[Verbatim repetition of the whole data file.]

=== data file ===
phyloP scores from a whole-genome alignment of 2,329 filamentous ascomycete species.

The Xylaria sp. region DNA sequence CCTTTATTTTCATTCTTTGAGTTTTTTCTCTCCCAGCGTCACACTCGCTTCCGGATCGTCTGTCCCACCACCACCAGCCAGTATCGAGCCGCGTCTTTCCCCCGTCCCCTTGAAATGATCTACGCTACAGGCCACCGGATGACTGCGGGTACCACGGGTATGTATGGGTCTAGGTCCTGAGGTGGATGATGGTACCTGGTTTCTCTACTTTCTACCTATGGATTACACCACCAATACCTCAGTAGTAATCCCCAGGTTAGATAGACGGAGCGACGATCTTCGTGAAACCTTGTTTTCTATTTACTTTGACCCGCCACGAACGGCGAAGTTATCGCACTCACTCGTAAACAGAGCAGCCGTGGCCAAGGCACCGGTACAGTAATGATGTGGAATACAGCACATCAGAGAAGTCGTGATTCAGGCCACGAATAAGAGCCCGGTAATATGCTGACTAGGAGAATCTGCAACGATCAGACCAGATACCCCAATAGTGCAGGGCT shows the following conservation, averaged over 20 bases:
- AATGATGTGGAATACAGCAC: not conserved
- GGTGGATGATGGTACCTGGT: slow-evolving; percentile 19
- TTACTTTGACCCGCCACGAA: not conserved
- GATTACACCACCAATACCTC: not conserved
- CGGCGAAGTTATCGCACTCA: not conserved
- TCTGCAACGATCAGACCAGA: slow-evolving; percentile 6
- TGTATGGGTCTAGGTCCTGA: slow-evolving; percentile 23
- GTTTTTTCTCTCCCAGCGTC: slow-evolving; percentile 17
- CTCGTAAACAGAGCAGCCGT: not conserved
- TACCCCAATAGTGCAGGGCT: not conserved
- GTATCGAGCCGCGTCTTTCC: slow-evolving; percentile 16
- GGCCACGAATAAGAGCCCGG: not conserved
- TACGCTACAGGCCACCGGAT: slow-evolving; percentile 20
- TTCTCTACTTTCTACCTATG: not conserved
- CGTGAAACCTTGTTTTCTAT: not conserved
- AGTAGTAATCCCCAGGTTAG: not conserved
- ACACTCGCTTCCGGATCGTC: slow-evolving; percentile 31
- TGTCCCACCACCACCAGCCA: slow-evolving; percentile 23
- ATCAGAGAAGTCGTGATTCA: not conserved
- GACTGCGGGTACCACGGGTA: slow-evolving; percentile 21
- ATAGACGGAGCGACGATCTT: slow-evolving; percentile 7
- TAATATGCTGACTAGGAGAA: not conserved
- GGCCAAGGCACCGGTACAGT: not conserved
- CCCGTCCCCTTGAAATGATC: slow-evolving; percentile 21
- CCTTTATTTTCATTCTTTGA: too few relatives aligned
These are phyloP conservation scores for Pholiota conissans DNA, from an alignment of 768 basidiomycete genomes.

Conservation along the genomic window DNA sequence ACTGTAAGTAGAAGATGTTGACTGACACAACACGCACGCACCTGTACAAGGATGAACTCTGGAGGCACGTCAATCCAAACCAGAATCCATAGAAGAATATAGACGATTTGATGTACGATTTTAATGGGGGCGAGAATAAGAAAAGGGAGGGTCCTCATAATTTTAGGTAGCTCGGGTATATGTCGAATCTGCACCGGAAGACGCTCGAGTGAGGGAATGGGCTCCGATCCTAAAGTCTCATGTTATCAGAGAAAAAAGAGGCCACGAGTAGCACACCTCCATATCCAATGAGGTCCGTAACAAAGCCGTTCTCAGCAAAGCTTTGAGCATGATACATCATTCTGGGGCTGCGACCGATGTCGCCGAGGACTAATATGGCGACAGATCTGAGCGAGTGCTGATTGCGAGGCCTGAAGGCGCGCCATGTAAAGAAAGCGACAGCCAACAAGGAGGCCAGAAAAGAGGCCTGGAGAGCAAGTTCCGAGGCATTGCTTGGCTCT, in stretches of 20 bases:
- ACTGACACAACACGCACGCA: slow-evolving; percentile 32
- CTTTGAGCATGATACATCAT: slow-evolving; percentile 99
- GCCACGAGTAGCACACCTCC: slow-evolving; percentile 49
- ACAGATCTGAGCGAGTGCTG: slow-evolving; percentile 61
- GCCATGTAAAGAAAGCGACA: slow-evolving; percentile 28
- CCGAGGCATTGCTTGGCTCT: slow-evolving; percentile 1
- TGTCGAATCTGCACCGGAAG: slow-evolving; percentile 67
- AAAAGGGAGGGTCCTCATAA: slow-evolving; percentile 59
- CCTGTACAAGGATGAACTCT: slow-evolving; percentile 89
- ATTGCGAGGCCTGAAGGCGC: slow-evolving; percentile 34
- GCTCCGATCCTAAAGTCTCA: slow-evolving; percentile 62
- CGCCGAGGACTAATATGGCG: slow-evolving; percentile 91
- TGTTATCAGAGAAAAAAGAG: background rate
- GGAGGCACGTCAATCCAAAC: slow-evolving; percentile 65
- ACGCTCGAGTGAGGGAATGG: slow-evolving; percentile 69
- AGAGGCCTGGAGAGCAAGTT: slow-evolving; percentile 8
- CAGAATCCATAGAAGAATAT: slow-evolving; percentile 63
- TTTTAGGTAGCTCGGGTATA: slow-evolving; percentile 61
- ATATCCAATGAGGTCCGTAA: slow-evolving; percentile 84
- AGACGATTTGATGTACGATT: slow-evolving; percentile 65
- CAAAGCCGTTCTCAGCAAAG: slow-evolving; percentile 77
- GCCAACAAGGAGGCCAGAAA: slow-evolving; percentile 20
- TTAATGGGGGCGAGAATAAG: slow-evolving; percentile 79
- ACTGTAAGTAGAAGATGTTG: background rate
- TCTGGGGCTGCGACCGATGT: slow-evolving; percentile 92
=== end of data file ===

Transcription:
phyloP scores from a whole-genome alignment of 2,329 filamentous ascomycete species.

The Xylaria sp. region DNA sequence CCTTTATTTTCATTCTTTGAGTTTTTTCTCTCCCAGCGTCACACTCGCTTCCGGATCGTCTGTCCCACCACCACCAGCCAGTATCGAGCCGCGTCTTTCCCCCGTCCCCTTGAAATGATCTACGCTACAGGCCACCGGATGACTGCGGGTACCACGGGTATGTATGGGTCTAGGTCCTGAGGTGGATGATGGTACCTGGTTTCTCTACTTTCTACCTATGGATTACACCACCAATACCTCAGTAGTAATCCCCAGGTTAGATAGACGGAGCGACGATCTTCGTGAAACCTTGTTTTCTATTTACTTTGACCCGCCACGAACGGCGAAGTTATCGCACTCACTCGTAAACAGAGCAGCCGTGGCCAAGGCACCGGTACAGTAATGATGTGGAATACAGCACATCAGAGAAGTCGTGATTCAGGCCACGAATAAGAGCCCGGTAATATGCTGACTAGGAGAATCTGCAACGATCAGACCAGATACCCCAATAGTGCAGGGCT shows the following conservation, averaged over 20 bases:
- AATGATGTGGAATACAGCAC: not conserved
- GGTGGATGATGGTACCTGGT: slow-evolving; percentile 19
- TTACTTTGACCCGCCACGAA: not conserved
- GATTACACCACCAATACCTC: not conserved
- CGGCGAAGTTATCGCACTCA: not conserved
- TCTGCAACGATCAGACCAGA: slow-evolving; percentile 6
- TGTATGGGTCTAGGTCCTGA: slow-evolving; percentile 23
- GTTTTTTCTCTCCCAGCGTC: slow-evolving; percentile 17
- CTCGTAAACAGAGCAGCCGT: not conserved
- TACCCCAATAGTGCAGGGCT: not conserved
- GTATCGAGCCGCGTCTTTCC: slow-evolving; percentile 16
- GGCCACGAATAAGAGCCCGG: not conserved
- TACGCTACAGGCCACCGGAT: slow-evolving; percentile 20
- TTCTCTACTTTCTACCTATG: not conserved
- CGTGAAACCTTGTTTTCTAT: not conserved
- AGTAGTAATCCCCAGGTTAG: not conserved
- ACACTCGCTTCCGGATCGTC: slow-evolving; percentile 31
- TGTCCCACCACCACCAGCCA: slow-evolving; percentile 23
- ATCAGAGAAGTCGTGATTCA: not conserved
- GACTGCGGGTACCACGGGTA: slow-evolving; percentile 21
- ATAGACGGAGCGACGATCTT: slow-evolving; percentile 7
- TAATATGCTGACTAGGAGAA: not conserved
- GGCCAAGGCACCGGTACAGT: not conserved
- CCCGTCCCCTTGAAATGATC: slow-evolving; percentile 21
- CCTTTATTTTCATTCTTTGA: too few relatives aligned
These are phyloP conservation scores for Pholiota conissans DNA, from an alignment of 768 basidiomycete genomes.

Conservation along the genomic window DNA sequence ACTGTAAGTAGAAGATGTTGACTGACACAACACGCACGCACCTGTACAAGGATGAACTCTGGAGGCACGTCAATCCAAACCAGAATCCATAGAAGAATATAGACGATTTGATGTACGATTTTAATGGGGGCGAGAATAAGAAAAGGGAGGGTCCTCATAATTTTAGGTAGCTCGGGTATATGTCGAATCTGCACCGGAAGACGCTCGAGTGAGGGAATGGGCTCCGATCCTAAAGTCTCATGTTATCAGAGAAAAAAGAGGCCACGAGTAGCACACCTCCATATCCAATGAGGTCCGTAACAAAGCCGTTCTCAGCAAAGCTTTGAGCATGATACATCATTCTGGGGCTGCGACCGATGTCGCCGAGGACTAATATGGCGACAGATCTGAGCGAGTGCTGATTGCGAGGCCTGAAGGCGCGCCATGTAAAGAAAGCGACAGCCAACAAGGAGGCCAGAAAAGAGGCCTGGAGAGCAAGTTCCGAGGCATTGCTTGGCTCT, in stretches of 20 bases:
- ACTGACACAACACGCACGCA: slow-evolving; percentile 32
- CTTTGAGCATGATACATCAT: slow-evolving; percentile 99
- GCCACGAGTAGCACACCTCC: slow-evolving; percentile 49
- ACAGATCTGAGCGAGTGCTG: slow-evolving; percentile 61
- GCCATGTAAAGAAAGCGACA: slow-evolving; percentile 28
- CCGAGGCATTGCTTGGCTCT: slow-evolving; percentile 1
- TGTCGAATCTGCACCGGAAG: slow-evolving; percentile 67
- AAAAGGGAGGGTCCTCATAA: slow-evolving; percentile 59
- CCTGTACAAGGATGAACTCT: slow-evolving; percentile 89
- ATTGCGAGGCCTGAAGGCGC: slow-evolving; percentile 34
- GCTCCGATCCTAAAGTCTCA: slow-evolving; percentile 62
- CGCCGAGGACTAATATGGCG: slow-evolving; percentile 91
- TGTTATCAGAGAAAAAAGAG: background rate
- GGAGGCACGTCAATCCAAAC: slow-evolving; percentile 65
- ACGCTCGAGTGAGGGAATGG: slow-evolving; percentile 69
- AGAGGCCTGGAGAGCAAGTT: slow-evolving; percentile 8
- CAGAATCCATAGAAGAATAT: slow-evolving; percentile 63
- TTTTAGGTAGCTCGGGTATA: slow-evolving; percentile 61
- ATATCCAATGAGGTCCGTAA: slow-evolving; percentile 84
- AGACGATTTGATGTACGATT: slow-evolving; percentile 65
- CAAAGCCGTTCTCAGCAAAG: slow-evolving; percentile 77
- GCCAACAAGGAGGCCAGAAA: slow-evolving; percentile 20
- TTAATGGGGGCGAGAATAAG: slow-evolving; percentile 79
- ACTGTAAGTAGAAGATGTTG: background rate
- TCTGGGGCTGCGACCGATGT: slow-evolving; percentile 92